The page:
I want to share an e-mail I received recently from a lean-savvy individual who was hired by a company to lead its lean transformation efforts. It quickly became clear to him that the company's executives were not committed enough to take the necessary leadership actions. Disappointed, he met with the president of a smaller company. The smaller company's president was emphatic about his commitment to making lean a success, so this lean change agent decided to change companies.
Now in a position to make a difference, he found that his situation did not change much. This new company wouldn't take the necessary actions he was recommending, and he concluded that the company president's so-called commitment to lean was a lot more talk than action. After all this frustration, his question to me was: How do I find out before I join a company whether it is truly committed to lean transformation?
This individual's predicament is not all that unusual. There are many lean champions out there who can't seem to get their boss or other senior executives on board with lean. Nonetheless, your job is to get these executives ready to lead lean. That is the important, albeit hard, work. So what should you do when the boss isn't demonstrating the needed commitment?
Step 1: Get over your fear. There is a belief that if you push your boss, you might get fired. I challenge this belief on two counts. First, I have seen people fired for incompetence or huge mistakes, but I've never seen someone fired for a genuine effort to improve the company. Second, if you are a strong lean leader, there are plenty of companies that would be glad to hire you, so what's the real risk if you do get fired? I believe there is a much greater personal risk in doing nothing and living with continued frustration in an organization that is going nowhere.
Step 2: Understand how minds change. Everyone changes his or her mind through different means. Observe the person whose mind you want to change, and learn what it takes to change that person's mind about something else. Some require the logical approach, a well-told story that leads to the new conclusion. Some need to hear the argument from a friend or peer whose opinion is trusted, and who has nothing to gain from the decision. Others need to see a different approach in practice before accepting it as real. Understand how your subjects make decisions, and then use that approach to get them hooked on lean transformation.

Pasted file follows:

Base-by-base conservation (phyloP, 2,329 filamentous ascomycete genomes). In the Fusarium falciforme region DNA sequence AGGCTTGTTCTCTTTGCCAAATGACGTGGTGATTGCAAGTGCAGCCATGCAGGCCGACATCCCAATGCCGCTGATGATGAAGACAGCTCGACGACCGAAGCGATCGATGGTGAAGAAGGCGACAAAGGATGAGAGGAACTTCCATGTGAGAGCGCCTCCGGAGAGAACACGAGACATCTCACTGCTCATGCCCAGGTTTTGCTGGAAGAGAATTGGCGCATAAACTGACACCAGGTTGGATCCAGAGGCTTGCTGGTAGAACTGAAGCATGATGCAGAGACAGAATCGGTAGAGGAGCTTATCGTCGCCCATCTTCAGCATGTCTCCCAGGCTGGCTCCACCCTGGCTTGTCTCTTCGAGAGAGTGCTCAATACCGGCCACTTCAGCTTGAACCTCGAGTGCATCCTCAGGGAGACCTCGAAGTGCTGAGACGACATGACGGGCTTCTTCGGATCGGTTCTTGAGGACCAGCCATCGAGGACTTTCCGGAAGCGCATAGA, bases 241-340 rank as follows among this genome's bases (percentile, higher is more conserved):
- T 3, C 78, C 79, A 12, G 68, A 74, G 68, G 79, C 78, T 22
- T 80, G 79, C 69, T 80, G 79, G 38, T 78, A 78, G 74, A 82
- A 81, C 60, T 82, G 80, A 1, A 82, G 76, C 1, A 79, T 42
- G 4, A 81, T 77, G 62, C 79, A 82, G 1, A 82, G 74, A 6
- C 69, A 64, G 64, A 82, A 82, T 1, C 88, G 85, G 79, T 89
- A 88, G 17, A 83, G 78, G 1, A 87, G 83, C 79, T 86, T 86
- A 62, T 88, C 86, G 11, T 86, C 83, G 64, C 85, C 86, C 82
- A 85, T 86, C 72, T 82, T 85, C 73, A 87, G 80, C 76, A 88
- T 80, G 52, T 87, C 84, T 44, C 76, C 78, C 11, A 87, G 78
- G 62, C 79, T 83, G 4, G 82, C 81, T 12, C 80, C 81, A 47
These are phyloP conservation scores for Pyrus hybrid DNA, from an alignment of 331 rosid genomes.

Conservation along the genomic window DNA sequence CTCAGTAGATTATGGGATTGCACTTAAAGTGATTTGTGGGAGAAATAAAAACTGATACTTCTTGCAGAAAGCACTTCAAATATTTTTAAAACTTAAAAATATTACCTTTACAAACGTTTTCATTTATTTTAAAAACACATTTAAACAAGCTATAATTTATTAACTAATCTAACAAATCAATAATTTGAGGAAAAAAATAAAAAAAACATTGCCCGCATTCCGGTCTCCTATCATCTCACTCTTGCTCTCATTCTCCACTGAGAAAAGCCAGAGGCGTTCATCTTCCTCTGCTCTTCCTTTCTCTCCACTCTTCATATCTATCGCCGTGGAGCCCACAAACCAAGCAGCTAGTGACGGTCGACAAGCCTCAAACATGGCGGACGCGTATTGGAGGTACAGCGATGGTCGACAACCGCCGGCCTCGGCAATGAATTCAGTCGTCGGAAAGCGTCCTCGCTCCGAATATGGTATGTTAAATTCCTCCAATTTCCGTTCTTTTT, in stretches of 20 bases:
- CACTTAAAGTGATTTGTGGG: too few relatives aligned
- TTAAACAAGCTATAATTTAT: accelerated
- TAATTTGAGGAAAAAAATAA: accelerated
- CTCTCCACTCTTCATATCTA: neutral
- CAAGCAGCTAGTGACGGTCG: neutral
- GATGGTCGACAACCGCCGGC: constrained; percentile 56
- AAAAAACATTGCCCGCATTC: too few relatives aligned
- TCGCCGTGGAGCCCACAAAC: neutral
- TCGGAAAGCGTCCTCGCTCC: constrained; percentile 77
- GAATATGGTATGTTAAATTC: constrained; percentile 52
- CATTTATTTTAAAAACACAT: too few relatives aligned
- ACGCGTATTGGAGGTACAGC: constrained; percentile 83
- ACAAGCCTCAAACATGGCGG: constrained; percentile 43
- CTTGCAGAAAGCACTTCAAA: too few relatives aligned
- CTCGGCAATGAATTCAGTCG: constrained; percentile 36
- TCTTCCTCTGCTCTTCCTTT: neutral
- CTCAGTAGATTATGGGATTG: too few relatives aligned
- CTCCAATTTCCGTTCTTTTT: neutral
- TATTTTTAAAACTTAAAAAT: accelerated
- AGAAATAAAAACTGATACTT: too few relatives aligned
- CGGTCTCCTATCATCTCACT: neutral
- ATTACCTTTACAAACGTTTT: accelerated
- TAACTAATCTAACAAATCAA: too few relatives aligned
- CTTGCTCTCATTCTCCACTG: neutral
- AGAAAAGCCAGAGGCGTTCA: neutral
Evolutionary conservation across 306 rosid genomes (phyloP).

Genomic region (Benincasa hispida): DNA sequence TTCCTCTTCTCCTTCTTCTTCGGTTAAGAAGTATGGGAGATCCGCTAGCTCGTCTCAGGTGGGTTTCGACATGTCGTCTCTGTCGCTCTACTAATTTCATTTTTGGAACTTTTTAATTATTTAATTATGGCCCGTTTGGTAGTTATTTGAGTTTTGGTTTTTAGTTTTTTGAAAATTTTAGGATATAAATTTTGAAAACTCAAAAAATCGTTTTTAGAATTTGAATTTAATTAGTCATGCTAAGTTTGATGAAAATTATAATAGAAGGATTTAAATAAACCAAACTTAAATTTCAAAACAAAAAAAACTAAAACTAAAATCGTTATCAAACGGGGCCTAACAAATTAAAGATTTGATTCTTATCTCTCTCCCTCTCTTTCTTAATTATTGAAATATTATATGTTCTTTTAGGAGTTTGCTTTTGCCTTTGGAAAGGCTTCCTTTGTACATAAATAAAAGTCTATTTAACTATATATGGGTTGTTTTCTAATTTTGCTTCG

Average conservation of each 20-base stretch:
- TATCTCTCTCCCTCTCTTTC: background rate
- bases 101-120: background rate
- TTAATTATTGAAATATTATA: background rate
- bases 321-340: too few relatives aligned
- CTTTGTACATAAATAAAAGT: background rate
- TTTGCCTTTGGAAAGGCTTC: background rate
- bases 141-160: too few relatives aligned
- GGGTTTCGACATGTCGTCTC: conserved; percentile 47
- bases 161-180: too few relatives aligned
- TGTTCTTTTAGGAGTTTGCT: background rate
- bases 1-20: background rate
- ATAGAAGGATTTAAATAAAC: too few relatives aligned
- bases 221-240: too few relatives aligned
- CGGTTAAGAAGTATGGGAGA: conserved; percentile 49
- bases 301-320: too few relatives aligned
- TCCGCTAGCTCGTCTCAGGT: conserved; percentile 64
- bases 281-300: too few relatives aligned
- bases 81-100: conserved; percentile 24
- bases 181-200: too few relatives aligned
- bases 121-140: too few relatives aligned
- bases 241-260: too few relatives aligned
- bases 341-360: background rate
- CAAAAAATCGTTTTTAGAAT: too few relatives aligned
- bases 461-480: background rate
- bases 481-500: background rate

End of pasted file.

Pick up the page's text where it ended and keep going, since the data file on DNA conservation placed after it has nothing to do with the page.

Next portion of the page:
Step 3: Give up some power. Once you get senior management committed, you can inadvertently put up a roadblock that turns that commitment right around. When senior management gets truly engaged in the lean transformation, they will want to put their mark on how that transformation takes place. Their experiences, priorities and perspectives will shift how the work gets done. It might not be exactly how you envisioned it, but isn't this what you wanted? When the leadership gets engaged, don't fight it; embrace it and become an agent of change in an effort that is now larger than you. Any change that is really worthwhile will be more than just your vision and actions, even if you are really good.
Even if the whole organization appears to be working against you, there is always something you can do. If people stand between you and a successful lean journey, then your job is to engage and win the hearts and minds of those individuals. If you do this, progress will come. If it doesn't, despite your very best efforts, then perhaps it is time to find a new home.
Whether you agree or disagree, Jamie will welcome your comments. Contact him at firstname.lastname@example.org.